A matrix keypad uses rows and column arrangement of keys to reduce the required number of I/O pins for interfacing with a microcontroller. This article shows how you can use a 555 Timer IC to interface a keypad with just 2 connections. The 555 timer is configured in astable multivibrator where the output frequency changes with each key press. Based on how many times the Timer module overflows, the information about the pressed key is determined.
2-Wire Keypad Interface with a 555 Timer – [Link]
The story of the triple nickel. Jeri writes – [via]
In this video I go over some of the history of the www.555contest.com and how it grew from a few random events. I also demonstrate an AM transmitter that broadcasts tones depending on the temperature of a thermistor.
The Story of the 555 contest and Temperature to Tone Transmitter – [Link]
All AVR microcontrollers have internal watchdog timer that can be successfully used in your projects. Atmega328 and other modern AVR microcontrollers have so called Enhanced Watchdog Timer (WDT). It has few very useful features including: separate 128kHz clock source, ability to reset microcontroller and generate interrupt.
Using watchdog timer in your projects - [Link]
There is a 555 contest happening that was conceived by Jeri Ellsworth and Chris Gammell. Check it out. [via]
This contest came about in mid-January 2011 on Twitter. Jeri began talking about 555 timers and excitement built up enough to start doing something about it! The organizers of the contest have no monetary interest, only interest in seeing new designs and creativity blossom. Vendors/sponsors did not prompt this contest, though they are helping organize and providing prizes. Really we’re just looking to have fun and see new designs, so be sure to submit yours!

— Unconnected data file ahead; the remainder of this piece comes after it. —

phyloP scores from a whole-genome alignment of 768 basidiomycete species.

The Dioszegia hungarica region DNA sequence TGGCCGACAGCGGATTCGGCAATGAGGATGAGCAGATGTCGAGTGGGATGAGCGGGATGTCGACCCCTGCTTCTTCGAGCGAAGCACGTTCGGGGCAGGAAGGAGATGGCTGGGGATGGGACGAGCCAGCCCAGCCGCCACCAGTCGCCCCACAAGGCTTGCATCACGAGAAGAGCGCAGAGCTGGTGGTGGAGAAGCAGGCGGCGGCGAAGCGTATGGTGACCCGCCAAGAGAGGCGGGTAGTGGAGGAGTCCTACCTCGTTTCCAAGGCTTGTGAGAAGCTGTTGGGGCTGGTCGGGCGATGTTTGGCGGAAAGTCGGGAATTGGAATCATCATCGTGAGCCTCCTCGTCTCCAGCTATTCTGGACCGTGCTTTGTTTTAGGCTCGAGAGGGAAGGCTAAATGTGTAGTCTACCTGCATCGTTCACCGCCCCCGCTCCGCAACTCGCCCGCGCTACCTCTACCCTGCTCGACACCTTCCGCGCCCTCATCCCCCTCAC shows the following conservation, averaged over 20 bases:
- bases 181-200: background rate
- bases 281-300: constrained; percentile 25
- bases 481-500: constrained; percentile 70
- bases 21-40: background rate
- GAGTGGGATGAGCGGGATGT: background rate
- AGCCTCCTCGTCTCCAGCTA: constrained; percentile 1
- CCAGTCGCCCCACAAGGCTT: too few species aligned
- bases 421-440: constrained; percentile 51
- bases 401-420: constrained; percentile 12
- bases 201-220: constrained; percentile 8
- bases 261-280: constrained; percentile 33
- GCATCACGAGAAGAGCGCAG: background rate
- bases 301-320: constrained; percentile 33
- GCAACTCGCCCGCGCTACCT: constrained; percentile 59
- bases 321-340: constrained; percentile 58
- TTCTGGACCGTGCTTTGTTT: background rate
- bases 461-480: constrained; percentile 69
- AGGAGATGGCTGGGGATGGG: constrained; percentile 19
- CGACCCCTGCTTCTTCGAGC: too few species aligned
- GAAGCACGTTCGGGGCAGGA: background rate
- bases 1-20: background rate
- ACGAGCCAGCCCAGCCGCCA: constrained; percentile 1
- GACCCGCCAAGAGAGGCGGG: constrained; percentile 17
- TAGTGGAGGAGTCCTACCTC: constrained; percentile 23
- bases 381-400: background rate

555 contest up and running – [Link]
Jimmy Proton writes:
In this instructable i will teach you every thing you would ever need to know about the 555 timer IC. If you already know about the chip you could check out my slide show titled “47 projects to do with a 555” it will teach you every basic project to use a 555 with, its great for beginners!
Learn about the 555 – [Link]
When teamed up with an oscilloscope, this simple circuit provides a means of measuring capacitor ESR. A 555 timer (IC1) configured as a 2.3kHz free-running oscillator acts as the timebase. It provides narrow (7.7µs) pulses to the capacitor under test via a NAND Schmitt trigger (IC2) and transistor Q1. A 100Ω resistor in series with Q1 limits current flow to about 50mA. Therefore, an ESR of 1Ω will produce pulses across the test capacitor of 50mV, which means that an oscilloscope with a vertical sensitivity of 5mV can measure ESR down to 0.1Ω or less.
Oscilloscope ESR Tester - [Link]
This is a timed digital switch. It uses a 16F84A PIC microcontroller to control the relay and it’s timming.
Timed digital switch – [Link]
Digital timers are used to operate electrical devices at specific times. This project describes how to make a programmable digital timer using PIC16F628A microcontroller. The timer has a relay switch to control an electrical appliance. The beauty of this timer is that you can set both ON and OFF time from 0 minutes to 99 hours and 59 minutes.
Digital Programmable Timer Switch – [Link]
This article discuss how to use the 16bit timer on Atmega328.
Atmega328 has one 16 bit timer which is more powerful comparing to 8 bit timers. 16 bit timer is called Timer/Counter1. Counter1 has twice more bits than 8 bit Counter0, so you get more counts leading to longer duration and more precise timings.
Programming 16 bit timer on Atmega328 - [Link]